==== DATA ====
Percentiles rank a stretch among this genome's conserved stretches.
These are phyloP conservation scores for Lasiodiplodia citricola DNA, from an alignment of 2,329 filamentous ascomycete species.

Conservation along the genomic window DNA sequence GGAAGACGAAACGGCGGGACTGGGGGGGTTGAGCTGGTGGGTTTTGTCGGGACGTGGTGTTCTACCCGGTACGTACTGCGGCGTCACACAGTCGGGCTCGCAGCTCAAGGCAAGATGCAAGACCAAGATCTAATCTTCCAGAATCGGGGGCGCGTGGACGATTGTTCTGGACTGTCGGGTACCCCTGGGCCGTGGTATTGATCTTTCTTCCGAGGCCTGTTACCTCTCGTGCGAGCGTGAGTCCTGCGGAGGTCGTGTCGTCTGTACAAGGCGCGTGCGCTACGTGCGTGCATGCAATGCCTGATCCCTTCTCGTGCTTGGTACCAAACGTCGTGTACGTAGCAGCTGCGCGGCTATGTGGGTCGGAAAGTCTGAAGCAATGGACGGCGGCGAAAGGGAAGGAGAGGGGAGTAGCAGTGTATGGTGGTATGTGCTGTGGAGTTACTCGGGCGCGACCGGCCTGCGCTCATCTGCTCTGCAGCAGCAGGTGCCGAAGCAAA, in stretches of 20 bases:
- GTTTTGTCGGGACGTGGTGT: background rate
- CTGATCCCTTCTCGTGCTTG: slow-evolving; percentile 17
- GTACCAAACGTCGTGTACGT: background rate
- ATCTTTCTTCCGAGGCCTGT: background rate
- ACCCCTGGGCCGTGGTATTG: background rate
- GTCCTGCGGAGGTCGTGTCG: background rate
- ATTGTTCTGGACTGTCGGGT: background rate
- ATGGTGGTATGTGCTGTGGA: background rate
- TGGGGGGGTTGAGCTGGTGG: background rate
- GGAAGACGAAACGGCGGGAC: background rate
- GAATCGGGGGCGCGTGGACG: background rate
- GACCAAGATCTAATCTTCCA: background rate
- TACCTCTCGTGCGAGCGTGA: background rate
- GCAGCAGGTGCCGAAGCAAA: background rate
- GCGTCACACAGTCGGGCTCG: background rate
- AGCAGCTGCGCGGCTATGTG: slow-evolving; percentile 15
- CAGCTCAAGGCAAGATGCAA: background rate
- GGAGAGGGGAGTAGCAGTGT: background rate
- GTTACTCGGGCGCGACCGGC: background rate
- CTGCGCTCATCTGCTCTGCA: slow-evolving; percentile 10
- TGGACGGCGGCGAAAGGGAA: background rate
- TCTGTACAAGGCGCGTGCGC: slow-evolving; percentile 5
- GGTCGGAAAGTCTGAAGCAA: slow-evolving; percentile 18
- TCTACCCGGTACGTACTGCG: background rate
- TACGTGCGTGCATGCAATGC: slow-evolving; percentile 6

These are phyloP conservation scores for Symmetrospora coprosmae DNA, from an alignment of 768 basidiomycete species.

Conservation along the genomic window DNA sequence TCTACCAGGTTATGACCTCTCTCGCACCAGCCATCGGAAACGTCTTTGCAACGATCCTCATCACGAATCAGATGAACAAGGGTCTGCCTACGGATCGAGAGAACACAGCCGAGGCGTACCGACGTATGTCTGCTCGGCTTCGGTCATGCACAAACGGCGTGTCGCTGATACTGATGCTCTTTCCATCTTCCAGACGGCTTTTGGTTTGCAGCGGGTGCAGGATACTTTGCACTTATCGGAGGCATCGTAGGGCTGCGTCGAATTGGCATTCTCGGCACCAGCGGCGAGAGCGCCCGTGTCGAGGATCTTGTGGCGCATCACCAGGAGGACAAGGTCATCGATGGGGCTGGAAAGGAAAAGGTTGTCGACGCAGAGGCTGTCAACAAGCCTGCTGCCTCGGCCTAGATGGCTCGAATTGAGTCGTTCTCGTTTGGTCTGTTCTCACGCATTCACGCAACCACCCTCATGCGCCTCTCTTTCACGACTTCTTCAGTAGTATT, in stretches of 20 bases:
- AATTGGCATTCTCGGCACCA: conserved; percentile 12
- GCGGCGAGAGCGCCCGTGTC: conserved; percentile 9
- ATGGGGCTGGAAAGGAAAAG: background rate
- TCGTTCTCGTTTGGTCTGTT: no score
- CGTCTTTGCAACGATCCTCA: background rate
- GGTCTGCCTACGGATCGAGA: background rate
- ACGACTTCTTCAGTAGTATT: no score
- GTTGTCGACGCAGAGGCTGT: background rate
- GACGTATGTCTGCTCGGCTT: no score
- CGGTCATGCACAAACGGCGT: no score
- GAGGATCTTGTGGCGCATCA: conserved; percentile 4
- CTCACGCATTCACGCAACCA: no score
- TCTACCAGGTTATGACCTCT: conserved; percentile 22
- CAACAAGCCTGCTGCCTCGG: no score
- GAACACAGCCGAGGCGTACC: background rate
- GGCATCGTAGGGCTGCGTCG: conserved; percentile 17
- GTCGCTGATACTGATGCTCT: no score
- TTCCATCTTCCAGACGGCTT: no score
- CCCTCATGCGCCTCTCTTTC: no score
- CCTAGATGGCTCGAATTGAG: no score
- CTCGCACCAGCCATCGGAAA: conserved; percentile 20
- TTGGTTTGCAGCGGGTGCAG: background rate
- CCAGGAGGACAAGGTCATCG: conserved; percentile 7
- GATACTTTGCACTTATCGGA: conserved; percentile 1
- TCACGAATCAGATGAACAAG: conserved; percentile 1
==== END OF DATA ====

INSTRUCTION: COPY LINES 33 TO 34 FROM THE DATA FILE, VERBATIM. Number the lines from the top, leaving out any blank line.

- ATGGGGCTGGAAAGGAAAAG: background rate
- TCGTTCTCGTTTGGTCTGTT: no score